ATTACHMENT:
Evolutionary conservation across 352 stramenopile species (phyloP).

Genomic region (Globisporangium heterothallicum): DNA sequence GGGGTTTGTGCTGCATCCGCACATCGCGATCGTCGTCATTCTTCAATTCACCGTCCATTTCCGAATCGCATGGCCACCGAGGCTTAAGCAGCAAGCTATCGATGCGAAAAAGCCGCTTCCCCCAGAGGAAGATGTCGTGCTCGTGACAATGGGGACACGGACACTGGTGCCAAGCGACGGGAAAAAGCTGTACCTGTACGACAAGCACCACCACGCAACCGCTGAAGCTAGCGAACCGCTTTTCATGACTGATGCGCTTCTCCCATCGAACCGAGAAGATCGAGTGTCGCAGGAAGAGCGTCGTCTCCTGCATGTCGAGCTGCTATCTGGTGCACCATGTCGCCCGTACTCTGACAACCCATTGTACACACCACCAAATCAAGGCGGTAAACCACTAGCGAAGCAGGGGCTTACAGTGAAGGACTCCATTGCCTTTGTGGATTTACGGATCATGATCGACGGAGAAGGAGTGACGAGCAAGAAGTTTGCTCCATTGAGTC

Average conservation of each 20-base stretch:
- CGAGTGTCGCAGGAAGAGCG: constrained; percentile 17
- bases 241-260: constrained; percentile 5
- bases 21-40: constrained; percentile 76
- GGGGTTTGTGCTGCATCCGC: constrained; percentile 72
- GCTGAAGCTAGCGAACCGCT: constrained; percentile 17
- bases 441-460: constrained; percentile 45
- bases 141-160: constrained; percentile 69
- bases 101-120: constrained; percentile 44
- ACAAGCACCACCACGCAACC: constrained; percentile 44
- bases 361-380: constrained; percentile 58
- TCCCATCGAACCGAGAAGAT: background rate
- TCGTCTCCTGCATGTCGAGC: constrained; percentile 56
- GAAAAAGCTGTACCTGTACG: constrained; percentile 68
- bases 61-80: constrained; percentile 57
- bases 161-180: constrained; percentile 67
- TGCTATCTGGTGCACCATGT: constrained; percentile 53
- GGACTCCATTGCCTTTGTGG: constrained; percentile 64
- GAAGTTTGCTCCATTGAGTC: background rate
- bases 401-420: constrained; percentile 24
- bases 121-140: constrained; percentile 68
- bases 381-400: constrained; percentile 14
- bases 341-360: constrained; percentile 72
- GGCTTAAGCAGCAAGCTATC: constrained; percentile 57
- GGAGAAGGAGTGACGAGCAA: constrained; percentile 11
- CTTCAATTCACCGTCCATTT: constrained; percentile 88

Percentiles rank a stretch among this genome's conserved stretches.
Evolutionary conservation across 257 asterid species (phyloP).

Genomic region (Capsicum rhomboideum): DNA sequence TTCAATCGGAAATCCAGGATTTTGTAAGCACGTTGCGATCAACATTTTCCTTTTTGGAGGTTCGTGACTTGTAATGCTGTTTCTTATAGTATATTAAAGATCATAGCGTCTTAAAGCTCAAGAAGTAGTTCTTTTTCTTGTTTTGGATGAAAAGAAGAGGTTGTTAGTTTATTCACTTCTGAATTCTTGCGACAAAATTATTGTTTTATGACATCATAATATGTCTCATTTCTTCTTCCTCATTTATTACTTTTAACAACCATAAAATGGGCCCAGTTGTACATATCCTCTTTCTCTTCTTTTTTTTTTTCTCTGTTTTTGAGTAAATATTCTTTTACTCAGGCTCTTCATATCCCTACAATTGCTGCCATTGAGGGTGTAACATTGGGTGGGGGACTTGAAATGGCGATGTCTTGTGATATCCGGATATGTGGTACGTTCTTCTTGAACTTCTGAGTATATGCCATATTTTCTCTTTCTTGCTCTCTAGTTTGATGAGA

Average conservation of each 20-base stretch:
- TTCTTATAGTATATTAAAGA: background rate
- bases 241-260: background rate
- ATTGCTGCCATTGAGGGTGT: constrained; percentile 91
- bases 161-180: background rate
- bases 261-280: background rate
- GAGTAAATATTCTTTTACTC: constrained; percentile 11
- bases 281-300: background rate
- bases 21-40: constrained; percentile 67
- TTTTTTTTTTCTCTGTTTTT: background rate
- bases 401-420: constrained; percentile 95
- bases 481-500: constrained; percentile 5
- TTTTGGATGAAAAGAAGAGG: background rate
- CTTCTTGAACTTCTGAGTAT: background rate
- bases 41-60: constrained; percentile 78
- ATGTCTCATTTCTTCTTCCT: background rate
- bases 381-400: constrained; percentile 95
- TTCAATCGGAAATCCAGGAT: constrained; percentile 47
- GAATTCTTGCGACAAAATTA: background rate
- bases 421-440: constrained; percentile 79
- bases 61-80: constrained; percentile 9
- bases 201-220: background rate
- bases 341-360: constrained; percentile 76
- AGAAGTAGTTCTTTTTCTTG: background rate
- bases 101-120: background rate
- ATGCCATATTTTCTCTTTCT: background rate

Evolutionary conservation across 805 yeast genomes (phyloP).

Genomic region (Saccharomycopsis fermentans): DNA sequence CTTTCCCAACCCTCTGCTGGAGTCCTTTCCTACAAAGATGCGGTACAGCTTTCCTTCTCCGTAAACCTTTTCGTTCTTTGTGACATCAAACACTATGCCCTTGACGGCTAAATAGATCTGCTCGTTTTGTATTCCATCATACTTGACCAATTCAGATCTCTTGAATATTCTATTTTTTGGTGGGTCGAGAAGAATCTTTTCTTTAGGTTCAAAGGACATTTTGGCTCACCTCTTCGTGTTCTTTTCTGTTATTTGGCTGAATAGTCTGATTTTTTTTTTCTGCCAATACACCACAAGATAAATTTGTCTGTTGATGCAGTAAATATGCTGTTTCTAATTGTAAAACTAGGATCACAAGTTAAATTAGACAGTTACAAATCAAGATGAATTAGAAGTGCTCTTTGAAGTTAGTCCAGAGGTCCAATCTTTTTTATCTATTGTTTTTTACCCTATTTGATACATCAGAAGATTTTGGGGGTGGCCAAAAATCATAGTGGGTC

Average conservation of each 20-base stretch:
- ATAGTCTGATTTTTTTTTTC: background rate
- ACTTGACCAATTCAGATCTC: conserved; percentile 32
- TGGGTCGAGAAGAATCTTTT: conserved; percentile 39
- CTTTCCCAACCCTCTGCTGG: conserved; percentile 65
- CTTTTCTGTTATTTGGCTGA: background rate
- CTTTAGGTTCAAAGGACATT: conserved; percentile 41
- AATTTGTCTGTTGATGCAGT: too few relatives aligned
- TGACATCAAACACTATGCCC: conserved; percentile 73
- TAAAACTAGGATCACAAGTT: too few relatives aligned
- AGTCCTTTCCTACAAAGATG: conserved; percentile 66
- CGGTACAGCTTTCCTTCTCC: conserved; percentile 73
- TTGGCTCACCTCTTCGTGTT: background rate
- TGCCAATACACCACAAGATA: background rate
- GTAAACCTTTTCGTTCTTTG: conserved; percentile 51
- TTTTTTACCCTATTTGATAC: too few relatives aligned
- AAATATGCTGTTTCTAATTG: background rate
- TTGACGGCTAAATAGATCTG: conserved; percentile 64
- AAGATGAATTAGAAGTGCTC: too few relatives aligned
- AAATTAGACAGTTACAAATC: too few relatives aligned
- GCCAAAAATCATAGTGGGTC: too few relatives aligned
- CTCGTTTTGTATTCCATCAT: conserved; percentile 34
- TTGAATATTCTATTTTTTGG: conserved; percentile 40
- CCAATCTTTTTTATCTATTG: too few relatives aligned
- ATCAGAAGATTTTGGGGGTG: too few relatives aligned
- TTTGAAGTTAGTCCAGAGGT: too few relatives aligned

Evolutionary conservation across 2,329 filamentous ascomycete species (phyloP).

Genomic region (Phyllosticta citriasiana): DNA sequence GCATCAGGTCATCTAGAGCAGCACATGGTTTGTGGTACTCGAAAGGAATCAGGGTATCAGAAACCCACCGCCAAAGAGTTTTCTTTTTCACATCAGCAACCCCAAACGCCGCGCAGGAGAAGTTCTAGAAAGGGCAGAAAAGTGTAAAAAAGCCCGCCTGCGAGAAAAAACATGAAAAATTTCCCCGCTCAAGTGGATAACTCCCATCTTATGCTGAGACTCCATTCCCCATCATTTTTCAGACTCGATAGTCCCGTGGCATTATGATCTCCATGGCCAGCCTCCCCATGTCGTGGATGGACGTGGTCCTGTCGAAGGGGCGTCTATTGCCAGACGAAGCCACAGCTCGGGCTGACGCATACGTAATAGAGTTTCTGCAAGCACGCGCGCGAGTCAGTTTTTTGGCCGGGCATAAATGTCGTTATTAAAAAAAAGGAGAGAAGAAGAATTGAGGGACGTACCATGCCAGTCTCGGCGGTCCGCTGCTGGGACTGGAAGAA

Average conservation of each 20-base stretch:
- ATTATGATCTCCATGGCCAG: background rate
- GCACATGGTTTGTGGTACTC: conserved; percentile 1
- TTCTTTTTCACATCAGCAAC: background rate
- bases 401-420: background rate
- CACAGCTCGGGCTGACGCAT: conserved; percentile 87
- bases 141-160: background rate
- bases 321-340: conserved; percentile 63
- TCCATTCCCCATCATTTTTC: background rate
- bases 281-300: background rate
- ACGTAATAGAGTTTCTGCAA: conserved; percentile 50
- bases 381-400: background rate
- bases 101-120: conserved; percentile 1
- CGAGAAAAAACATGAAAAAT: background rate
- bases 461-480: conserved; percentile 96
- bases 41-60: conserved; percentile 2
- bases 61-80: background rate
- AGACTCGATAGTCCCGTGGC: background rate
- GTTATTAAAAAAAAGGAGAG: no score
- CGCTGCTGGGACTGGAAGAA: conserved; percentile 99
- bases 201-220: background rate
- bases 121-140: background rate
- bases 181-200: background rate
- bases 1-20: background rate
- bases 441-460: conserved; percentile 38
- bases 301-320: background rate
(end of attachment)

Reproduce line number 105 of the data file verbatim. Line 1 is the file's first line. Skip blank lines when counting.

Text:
- AGACTCGATAGTCCCGTGGC: background rate